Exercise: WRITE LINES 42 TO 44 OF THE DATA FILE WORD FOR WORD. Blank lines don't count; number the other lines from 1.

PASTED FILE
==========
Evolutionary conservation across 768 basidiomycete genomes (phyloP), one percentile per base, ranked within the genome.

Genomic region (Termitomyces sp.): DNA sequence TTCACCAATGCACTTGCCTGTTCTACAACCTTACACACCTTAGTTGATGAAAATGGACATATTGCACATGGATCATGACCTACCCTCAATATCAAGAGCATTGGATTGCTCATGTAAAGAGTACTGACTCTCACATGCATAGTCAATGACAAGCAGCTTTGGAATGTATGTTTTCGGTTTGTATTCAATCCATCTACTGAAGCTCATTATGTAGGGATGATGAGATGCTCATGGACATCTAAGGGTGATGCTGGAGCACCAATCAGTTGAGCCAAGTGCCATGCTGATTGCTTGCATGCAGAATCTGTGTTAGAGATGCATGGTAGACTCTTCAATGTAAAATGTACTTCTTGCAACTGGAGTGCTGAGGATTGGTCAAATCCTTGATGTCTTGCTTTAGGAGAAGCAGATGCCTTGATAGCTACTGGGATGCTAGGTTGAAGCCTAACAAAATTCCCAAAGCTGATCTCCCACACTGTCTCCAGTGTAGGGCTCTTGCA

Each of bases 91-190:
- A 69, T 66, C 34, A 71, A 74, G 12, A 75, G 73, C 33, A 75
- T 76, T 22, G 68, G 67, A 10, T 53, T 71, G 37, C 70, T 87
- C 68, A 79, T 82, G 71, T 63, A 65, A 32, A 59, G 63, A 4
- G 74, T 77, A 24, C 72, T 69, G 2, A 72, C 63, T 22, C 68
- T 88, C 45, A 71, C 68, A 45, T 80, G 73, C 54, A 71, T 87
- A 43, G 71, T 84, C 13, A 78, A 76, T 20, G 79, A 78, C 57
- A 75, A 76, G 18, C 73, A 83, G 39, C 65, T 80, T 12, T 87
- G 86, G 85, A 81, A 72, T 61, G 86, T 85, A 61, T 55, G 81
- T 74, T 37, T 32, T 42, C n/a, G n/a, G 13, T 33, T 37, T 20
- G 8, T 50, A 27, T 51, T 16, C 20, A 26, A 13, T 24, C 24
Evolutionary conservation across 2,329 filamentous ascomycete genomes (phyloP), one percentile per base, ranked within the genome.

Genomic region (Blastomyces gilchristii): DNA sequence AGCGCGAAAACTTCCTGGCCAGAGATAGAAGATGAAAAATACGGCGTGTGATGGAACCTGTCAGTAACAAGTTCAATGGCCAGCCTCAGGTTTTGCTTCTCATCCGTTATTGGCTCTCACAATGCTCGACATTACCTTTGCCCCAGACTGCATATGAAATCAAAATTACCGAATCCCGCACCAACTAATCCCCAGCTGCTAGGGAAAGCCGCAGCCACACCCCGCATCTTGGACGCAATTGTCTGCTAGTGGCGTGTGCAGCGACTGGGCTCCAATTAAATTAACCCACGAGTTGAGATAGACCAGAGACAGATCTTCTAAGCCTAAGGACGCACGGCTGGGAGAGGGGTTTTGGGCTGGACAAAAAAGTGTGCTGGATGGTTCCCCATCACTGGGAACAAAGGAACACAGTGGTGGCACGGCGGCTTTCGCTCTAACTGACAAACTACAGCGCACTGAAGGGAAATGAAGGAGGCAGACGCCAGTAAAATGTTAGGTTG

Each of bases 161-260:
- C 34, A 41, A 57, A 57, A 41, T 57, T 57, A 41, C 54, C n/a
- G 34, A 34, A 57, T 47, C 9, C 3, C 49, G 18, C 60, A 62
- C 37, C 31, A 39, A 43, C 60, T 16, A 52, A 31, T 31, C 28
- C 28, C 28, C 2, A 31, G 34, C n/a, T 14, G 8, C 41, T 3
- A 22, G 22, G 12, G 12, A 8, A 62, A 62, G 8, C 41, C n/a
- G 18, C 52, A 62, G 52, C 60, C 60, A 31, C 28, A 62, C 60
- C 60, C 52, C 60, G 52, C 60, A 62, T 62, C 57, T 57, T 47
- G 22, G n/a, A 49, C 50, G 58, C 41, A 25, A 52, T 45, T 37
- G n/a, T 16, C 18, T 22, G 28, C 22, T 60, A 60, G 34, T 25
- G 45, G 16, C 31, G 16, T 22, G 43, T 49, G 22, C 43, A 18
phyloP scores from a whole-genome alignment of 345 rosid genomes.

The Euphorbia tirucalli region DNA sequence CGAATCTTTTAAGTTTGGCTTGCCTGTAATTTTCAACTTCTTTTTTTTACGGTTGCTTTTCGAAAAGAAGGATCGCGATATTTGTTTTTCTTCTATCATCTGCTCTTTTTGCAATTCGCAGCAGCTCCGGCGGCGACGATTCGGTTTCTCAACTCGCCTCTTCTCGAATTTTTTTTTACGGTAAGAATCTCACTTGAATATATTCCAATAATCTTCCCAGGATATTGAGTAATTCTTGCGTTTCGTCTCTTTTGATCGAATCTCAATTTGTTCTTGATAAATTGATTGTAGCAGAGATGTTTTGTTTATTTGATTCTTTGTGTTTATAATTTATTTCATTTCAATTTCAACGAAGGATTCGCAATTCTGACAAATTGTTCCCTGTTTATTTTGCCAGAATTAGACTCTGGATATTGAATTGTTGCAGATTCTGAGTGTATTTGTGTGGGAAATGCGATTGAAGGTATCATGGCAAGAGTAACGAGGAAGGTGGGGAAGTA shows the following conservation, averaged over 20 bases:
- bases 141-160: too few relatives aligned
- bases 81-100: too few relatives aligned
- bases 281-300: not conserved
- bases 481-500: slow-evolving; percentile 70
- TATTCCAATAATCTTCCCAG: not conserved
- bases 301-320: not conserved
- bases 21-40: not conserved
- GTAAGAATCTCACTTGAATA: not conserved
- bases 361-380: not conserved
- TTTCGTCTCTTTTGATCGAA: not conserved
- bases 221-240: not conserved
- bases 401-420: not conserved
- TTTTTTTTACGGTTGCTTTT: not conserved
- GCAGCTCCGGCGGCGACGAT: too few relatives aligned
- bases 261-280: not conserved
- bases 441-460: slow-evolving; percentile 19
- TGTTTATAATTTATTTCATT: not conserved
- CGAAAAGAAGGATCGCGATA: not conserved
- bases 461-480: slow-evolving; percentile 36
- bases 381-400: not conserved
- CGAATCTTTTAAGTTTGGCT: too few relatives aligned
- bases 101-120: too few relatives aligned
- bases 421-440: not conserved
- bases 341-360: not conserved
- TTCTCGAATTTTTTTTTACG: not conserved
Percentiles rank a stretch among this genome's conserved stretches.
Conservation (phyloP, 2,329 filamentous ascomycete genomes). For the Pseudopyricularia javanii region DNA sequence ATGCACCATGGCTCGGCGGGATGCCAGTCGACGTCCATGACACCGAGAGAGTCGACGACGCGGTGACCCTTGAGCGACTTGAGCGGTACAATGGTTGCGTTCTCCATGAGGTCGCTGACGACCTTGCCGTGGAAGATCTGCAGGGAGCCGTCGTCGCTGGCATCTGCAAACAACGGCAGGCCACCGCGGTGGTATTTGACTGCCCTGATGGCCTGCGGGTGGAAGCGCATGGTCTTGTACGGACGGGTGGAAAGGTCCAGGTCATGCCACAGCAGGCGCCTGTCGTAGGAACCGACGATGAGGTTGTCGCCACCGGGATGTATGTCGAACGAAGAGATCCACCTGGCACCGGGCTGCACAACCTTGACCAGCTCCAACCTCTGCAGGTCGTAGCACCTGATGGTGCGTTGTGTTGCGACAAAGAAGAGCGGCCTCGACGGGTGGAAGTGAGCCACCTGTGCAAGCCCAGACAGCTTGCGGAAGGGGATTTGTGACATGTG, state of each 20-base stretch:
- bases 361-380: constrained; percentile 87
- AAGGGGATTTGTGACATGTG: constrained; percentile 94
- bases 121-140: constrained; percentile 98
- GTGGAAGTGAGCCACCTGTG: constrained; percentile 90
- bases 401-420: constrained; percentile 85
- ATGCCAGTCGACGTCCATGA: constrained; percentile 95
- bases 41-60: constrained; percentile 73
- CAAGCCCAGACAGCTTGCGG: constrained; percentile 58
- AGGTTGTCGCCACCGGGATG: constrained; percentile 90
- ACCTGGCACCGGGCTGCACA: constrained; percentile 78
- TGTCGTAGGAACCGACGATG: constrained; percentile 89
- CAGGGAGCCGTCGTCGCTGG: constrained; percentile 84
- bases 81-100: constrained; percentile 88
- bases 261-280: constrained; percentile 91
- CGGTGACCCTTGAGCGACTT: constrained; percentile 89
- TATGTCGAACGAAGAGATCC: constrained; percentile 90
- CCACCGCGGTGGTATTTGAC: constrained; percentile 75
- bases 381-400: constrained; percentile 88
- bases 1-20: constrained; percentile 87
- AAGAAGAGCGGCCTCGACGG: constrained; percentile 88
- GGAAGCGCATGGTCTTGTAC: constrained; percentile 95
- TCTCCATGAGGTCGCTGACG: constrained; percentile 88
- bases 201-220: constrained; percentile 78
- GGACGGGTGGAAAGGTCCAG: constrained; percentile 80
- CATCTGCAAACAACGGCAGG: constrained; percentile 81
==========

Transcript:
- GCAGCTCCGGCGGCGACGAT: too few relatives aligned
- bases 261-280: not conserved
- bases 441-460: slow-evolving; percentile 19